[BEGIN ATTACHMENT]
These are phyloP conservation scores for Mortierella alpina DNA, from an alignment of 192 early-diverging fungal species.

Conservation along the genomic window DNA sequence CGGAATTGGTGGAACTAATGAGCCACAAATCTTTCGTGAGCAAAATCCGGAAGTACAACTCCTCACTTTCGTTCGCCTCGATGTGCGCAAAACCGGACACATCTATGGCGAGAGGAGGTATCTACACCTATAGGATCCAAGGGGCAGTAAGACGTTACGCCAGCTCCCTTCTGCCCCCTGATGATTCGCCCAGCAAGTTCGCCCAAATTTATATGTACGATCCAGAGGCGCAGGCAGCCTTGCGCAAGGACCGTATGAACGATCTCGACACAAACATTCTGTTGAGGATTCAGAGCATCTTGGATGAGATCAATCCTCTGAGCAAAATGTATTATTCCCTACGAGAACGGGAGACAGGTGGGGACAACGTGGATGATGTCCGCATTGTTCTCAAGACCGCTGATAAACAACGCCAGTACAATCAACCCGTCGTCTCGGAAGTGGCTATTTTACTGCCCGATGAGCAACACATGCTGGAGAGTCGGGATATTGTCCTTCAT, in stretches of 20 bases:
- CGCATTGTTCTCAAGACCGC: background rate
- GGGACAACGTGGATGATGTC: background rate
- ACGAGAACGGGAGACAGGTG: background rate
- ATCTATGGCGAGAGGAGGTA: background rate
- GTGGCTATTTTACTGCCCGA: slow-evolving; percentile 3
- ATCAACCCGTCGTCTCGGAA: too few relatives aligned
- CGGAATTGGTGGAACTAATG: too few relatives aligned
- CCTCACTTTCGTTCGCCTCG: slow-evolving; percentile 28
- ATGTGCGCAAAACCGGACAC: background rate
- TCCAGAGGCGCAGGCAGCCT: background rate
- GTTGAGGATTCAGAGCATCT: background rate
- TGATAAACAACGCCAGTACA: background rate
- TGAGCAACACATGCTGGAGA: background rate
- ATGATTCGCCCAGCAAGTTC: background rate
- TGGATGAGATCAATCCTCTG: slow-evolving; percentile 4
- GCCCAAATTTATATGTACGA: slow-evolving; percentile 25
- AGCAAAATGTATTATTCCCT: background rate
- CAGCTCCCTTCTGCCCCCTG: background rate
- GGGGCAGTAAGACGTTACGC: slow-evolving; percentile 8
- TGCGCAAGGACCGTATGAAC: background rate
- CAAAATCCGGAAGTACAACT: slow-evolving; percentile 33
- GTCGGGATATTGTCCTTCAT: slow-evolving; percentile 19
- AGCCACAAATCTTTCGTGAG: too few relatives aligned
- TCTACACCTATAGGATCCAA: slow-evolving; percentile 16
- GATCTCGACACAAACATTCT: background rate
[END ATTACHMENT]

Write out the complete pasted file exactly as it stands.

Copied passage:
These are phyloP conservation scores for Mortierella alpina DNA, from an alignment of 192 early-diverging fungal species.

Conservation along the genomic window DNA sequence CGGAATTGGTGGAACTAATGAGCCACAAATCTTTCGTGAGCAAAATCCGGAAGTACAACTCCTCACTTTCGTTCGCCTCGATGTGCGCAAAACCGGACACATCTATGGCGAGAGGAGGTATCTACACCTATAGGATCCAAGGGGCAGTAAGACGTTACGCCAGCTCCCTTCTGCCCCCTGATGATTCGCCCAGCAAGTTCGCCCAAATTTATATGTACGATCCAGAGGCGCAGGCAGCCTTGCGCAAGGACCGTATGAACGATCTCGACACAAACATTCTGTTGAGGATTCAGAGCATCTTGGATGAGATCAATCCTCTGAGCAAAATGTATTATTCCCTACGAGAACGGGAGACAGGTGGGGACAACGTGGATGATGTCCGCATTGTTCTCAAGACCGCTGATAAACAACGCCAGTACAATCAACCCGTCGTCTCGGAAGTGGCTATTTTACTGCCCGATGAGCAACACATGCTGGAGAGTCGGGATATTGTCCTTCAT, in stretches of 20 bases:
- CGCATTGTTCTCAAGACCGC: background rate
- GGGACAACGTGGATGATGTC: background rate
- ACGAGAACGGGAGACAGGTG: background rate
- ATCTATGGCGAGAGGAGGTA: background rate
- GTGGCTATTTTACTGCCCGA: slow-evolving; percentile 3
- ATCAACCCGTCGTCTCGGAA: too few relatives aligned
- CGGAATTGGTGGAACTAATG: too few relatives aligned
- CCTCACTTTCGTTCGCCTCG: slow-evolving; percentile 28
- ATGTGCGCAAAACCGGACAC: background rate
- TCCAGAGGCGCAGGCAGCCT: background rate
- GTTGAGGATTCAGAGCATCT: background rate
- TGATAAACAACGCCAGTACA: background rate
- TGAGCAACACATGCTGGAGA: background rate
- ATGATTCGCCCAGCAAGTTC: background rate
- TGGATGAGATCAATCCTCTG: slow-evolving; percentile 4
- GCCCAAATTTATATGTACGA: slow-evolving; percentile 25
- AGCAAAATGTATTATTCCCT: background rate
- CAGCTCCCTTCTGCCCCCTG: background rate
- GGGGCAGTAAGACGTTACGC: slow-evolving; percentile 8
- TGCGCAAGGACCGTATGAAC: background rate
- CAAAATCCGGAAGTACAACT: slow-evolving; percentile 33
- GTCGGGATATTGTCCTTCAT: slow-evolving; percentile 19
- AGCCACAAATCTTTCGTGAG: too few relatives aligned
- TCTACACCTATAGGATCCAA: slow-evolving; percentile 16
- GATCTCGACACAAACATTCT: background rate